SCIESZKA:  I try to tell people to not demonize other media.  I think we can show kids you can get something out of books that you wouldn't get out of a video game or you wouldn't get out of a TV show.  And not to say TV is bad or video games are bad, it's just they're different.  Show [kids] how they're different.

PUBLIC SCHOOL INSIGHTS:  I've heard you say that we should allow boys to have a choice in what it is they read.  Do you think they don't get a choice these days in most of our reading environments?

SCIESZKA:  Yeah.  A lot of times I think we just assign kids what they have to read.  It's just boys end up fighting against that more.  And I've found this out with kids I taught in school, and then my own kids - I have a daughter and a son.  It hasn't been working, where we always prescribe to kids what they have to read.  It becomes bad medicine.  We just keep telling kids, "Go!  Take it, it'll be good for you.  Eventually you'll be able to read what you like."  Boys don't have role models, they don't get to read the kind of reading that they enjoy.

Another thing I like to recommend to parents and teachers to do is to really expand our definition of what we call reading, because boys tend to like things like nonfiction, humor, graphic novels, and that's all stuff that in school we don't "okay."  The fiction novel seems to be the height of reading.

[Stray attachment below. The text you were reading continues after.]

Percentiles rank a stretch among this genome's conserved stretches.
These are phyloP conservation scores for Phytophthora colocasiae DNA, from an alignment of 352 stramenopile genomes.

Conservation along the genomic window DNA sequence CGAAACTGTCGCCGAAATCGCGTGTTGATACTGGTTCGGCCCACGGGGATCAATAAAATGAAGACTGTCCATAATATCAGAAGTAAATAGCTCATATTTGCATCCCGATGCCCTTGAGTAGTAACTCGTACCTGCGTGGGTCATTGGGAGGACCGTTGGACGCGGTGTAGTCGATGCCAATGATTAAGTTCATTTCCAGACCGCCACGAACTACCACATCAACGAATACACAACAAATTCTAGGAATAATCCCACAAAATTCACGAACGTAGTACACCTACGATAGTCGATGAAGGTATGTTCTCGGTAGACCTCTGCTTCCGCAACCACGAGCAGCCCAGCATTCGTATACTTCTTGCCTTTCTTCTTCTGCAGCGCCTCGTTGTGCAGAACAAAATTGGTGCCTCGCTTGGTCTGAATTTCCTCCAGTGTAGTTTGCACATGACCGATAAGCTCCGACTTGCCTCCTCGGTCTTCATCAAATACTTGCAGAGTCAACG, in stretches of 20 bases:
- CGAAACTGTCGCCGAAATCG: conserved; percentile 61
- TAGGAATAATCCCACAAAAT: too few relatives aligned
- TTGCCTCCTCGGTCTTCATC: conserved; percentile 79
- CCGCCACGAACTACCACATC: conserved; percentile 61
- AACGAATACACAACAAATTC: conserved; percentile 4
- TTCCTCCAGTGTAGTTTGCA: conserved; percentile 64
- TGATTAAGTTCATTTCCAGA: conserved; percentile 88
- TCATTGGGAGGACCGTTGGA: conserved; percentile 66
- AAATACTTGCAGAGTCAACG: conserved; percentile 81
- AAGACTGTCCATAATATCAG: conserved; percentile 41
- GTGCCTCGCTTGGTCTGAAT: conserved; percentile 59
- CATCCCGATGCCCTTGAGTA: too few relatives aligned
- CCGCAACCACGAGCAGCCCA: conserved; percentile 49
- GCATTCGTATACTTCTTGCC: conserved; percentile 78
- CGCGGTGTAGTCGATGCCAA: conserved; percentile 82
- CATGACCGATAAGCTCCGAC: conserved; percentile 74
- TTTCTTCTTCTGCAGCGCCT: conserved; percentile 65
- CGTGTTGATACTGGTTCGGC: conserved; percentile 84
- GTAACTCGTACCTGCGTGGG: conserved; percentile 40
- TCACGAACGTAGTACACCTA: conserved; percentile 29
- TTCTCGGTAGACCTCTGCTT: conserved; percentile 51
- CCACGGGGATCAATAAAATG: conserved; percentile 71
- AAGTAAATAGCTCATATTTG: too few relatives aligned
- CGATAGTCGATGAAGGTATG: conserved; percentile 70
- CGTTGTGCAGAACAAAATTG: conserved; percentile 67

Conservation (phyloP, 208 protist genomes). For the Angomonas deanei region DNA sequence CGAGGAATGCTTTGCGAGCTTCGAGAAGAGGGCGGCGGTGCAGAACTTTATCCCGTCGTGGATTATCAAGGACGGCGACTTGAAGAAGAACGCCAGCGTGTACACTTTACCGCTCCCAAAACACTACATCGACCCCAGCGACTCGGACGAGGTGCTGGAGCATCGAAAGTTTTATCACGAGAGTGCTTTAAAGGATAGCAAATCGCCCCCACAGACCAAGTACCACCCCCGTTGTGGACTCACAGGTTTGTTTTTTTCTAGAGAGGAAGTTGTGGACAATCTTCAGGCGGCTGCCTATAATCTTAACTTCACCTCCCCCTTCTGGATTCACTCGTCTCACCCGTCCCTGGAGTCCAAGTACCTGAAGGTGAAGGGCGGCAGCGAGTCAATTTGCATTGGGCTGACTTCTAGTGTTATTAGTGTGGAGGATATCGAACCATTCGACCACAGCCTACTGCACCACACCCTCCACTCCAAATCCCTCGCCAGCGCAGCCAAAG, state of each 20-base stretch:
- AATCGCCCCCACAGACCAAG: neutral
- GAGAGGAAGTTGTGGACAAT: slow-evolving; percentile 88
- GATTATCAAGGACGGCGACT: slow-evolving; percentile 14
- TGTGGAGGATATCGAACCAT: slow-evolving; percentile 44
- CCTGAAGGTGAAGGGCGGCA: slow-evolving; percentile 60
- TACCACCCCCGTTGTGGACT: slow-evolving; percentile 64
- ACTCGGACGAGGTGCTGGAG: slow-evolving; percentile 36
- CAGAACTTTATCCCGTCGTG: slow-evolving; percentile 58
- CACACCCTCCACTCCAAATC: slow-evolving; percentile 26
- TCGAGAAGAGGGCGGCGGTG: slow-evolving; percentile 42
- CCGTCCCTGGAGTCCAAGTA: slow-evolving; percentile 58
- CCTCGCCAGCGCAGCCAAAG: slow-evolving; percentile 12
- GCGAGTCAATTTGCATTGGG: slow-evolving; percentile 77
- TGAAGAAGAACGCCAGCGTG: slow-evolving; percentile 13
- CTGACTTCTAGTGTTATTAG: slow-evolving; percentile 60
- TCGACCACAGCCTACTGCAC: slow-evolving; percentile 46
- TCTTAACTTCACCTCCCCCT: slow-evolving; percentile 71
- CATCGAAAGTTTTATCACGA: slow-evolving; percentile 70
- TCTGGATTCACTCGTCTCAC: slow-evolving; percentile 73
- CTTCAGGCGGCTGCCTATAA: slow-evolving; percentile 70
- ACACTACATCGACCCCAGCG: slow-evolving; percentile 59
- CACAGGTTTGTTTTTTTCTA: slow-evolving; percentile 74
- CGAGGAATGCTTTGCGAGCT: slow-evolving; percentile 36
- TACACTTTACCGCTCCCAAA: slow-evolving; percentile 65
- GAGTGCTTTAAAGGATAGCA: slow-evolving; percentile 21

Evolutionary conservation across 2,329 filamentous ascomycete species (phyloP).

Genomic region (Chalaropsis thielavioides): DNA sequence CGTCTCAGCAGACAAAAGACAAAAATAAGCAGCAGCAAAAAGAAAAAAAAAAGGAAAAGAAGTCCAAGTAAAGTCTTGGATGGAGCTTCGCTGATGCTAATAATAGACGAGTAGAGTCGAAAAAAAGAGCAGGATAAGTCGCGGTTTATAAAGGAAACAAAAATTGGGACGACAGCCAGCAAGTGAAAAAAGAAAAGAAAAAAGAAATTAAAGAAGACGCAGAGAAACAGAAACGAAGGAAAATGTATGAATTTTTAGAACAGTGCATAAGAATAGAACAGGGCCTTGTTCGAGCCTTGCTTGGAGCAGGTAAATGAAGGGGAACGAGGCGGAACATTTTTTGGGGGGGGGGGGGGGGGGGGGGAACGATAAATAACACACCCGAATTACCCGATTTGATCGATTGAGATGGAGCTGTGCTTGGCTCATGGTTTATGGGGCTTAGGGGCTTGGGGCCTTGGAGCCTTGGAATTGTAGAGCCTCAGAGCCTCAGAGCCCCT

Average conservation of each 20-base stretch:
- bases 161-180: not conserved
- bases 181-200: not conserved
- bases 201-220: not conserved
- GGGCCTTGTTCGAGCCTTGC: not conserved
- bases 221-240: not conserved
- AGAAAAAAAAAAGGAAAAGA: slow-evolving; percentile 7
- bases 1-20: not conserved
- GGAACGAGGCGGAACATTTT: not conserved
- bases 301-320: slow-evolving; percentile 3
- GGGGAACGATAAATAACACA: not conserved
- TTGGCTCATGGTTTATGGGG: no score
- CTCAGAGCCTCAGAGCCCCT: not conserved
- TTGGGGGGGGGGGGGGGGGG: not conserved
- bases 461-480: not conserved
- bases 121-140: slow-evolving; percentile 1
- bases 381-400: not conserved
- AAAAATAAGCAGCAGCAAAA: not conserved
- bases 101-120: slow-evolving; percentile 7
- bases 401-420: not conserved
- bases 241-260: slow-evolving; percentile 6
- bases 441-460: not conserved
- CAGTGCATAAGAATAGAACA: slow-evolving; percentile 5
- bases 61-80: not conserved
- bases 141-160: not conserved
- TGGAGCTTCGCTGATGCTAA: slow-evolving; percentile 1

PUBLIC SCHOOL INSIGHTS:  Tell me a bit more about your program, Guys Read.  Exactly how does it work?

SCIESZKA:  The first mission of Guys Read was really to even get people to notice that [there] was a problem [in getting boys reading].  And then the next step is [to] assemble titles of books guys like to read.  And the thing is, it's pretty particular.  They like very particular books.

PUBLIC SCHOOL INSIGHTS:  Do you have any work on the horizon you wanted to talk about?

SCIESZKA:  I've got a couple interesting things I'm working on now that kind of came out of soaking myself in this challenge of getting boys started [reading].  One is this program called "Truck Town," which is going to be 50 books over the next three years.  And all the characters are trucks.  It's specifically for pre-schoolers and first graders.         

For older guys, I just finished something that's coming out in the fall that's kind of an autobiography of me in my elementary school years, called "Knucklehead."  Which is what my dad used to call me and all my brothers.  It's stories of growing up with all my brothers.        

PUBLIC SCHOOL INSIGHTS:  Do you have any major parting messages for the public education community in the Learning First Alliance?

SCIESZKA:  I would say just to let kids play around, and let them play around with reading.

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He's all the rage

The Washington Post published a story on Scieszka today.

The article includes in interesting quotation about what Scieszka calls the "death spiral" of reading, in which children's disinclination to read material that doesn't interest them makes them worse at reading, which in turn deepens their aversion to reading: "Books that appeal to a child's interests can avoid.. 'the death spiral,' which goes like this: 'It's where kids aren't reading and then are worse at reading because they aren't reading, and then they read less because it is hard and they get worse, and then they see themselves as non-readers, and it's such a shame.'"